Hi, thanks for instructions, but i was unable to find i in /e/ version S, also using the search function, both in English and Italian.

May you give more help, please?

Many thanks. Marco

I don’t use /e/ and don’t know how it looks like. What did you do?
Did you install F-Droid? Do you use PlayStore? Did you install the app Trail-Sense? Did you look in Trail-Sense or in the preferences of /e/?

Did you search in “App Lounge”?

Mostly the spinning part overall. My girlfriend has a Samsung phone and calibrating for her takes 1 second by pointing at the nearest house.

Now that’s definitely an original way of calibrating, one I’ve never heard before!

For the record, my previous phone was a Samsung (Note), and calibration worked pretty much like on my FP4.

I’ve looked for it and haven’t found it.
Where is the compass on my Fairfhone 5?

Your phone (any phone) just has a chip with a magnetic sensor, able to sense magnetic fields.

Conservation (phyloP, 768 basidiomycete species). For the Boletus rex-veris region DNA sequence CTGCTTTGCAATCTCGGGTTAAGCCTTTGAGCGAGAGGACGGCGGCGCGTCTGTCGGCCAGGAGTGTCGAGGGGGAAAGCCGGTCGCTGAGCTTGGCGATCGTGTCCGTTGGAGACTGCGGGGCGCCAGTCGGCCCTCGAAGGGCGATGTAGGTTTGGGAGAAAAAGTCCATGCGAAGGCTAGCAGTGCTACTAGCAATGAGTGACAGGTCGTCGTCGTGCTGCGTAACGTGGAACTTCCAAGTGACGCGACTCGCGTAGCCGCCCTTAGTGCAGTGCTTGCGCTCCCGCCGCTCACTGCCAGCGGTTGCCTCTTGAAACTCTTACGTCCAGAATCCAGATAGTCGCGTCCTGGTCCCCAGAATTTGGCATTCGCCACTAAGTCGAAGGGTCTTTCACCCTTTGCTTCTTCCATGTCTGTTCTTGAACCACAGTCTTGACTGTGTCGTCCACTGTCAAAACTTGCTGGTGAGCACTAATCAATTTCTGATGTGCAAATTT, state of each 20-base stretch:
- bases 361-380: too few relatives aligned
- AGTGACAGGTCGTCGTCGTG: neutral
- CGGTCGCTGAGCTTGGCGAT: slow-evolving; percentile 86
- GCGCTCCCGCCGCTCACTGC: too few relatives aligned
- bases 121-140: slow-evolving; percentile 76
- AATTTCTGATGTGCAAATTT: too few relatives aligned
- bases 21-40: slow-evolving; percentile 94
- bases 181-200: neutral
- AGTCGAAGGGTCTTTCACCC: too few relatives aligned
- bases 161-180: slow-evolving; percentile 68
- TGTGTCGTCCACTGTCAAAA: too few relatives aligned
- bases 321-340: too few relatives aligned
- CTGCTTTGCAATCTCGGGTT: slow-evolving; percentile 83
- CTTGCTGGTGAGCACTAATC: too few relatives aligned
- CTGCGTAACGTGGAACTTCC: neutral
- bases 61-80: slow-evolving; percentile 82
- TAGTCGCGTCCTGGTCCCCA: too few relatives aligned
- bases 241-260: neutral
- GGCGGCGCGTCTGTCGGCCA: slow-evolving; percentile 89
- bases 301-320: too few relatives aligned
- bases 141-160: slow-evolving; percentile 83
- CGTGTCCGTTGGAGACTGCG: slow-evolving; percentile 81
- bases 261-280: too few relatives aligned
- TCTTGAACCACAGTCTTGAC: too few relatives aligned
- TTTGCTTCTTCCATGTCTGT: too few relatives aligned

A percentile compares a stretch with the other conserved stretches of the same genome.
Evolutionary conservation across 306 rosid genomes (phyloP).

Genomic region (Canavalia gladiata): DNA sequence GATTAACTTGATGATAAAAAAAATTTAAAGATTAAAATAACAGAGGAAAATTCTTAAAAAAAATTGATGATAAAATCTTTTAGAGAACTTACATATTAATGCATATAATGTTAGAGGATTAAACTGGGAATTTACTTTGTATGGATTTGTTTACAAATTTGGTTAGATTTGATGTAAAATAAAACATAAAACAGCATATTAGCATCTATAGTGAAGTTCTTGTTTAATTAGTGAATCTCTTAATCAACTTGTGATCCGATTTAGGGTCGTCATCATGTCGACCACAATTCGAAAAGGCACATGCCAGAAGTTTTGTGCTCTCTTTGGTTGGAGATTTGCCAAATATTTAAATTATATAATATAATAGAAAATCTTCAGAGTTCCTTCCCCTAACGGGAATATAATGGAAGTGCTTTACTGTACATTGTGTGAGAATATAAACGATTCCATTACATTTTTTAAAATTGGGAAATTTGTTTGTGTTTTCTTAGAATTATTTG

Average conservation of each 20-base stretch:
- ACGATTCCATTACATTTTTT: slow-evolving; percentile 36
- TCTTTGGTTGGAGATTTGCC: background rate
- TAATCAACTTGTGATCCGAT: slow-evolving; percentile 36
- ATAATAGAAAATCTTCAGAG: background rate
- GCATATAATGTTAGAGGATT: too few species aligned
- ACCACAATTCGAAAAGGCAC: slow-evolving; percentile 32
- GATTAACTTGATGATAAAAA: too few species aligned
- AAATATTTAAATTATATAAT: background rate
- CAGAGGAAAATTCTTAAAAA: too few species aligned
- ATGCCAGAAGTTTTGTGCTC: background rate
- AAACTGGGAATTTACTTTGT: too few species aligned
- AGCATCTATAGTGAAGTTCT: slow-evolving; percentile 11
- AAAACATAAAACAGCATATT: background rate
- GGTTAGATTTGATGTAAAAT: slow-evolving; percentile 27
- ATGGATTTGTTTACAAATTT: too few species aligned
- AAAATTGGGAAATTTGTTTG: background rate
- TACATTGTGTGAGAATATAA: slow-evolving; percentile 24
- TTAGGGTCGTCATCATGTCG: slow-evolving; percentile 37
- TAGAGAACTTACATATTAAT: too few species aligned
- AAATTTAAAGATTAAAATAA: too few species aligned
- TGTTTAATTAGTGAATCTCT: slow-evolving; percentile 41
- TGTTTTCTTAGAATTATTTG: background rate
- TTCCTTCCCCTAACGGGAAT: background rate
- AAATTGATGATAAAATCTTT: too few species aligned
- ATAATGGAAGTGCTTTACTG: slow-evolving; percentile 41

Now this feature can be used by a 3rd party app to display a magnetic compass, but that app isn’t provided, you have to choose one and download it yourself (Play Store or similar).

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This is absolutely true, and exactly after calibrating for a short while it works.

But still is this something we should be tolerating? My very old HTC never required calibraation to be good in this regard.

Maybe it should auto calibrate during normal movement through the day?

Just noticing the chip quality really detoriated IMO.

There are certainly better and more expensive chips, and cheaper and less efficient ones. But my (very) old HTC (Desire) required a lot of calibration too. :man_shrugging:

As for auto-calibrating, I can see why this wouldn’t work: If the chip auto-calibrates while you’re near (or inside!..) a metallic structure, that calibration would be totally off. As a result auto-calibration would be totally hit and miss, and require you to re-calibrate the compass each time you need to use it anyway.

IMHO the current calibration requirement isn’t too annoying, especially once you’ve gotten the hang out of it.
Besides, a phone’s magnetic sensor is never any better than “adequate”. If you need “good” (or better) precision and reliability, you’d better invest 20€ in a real compass… :smile: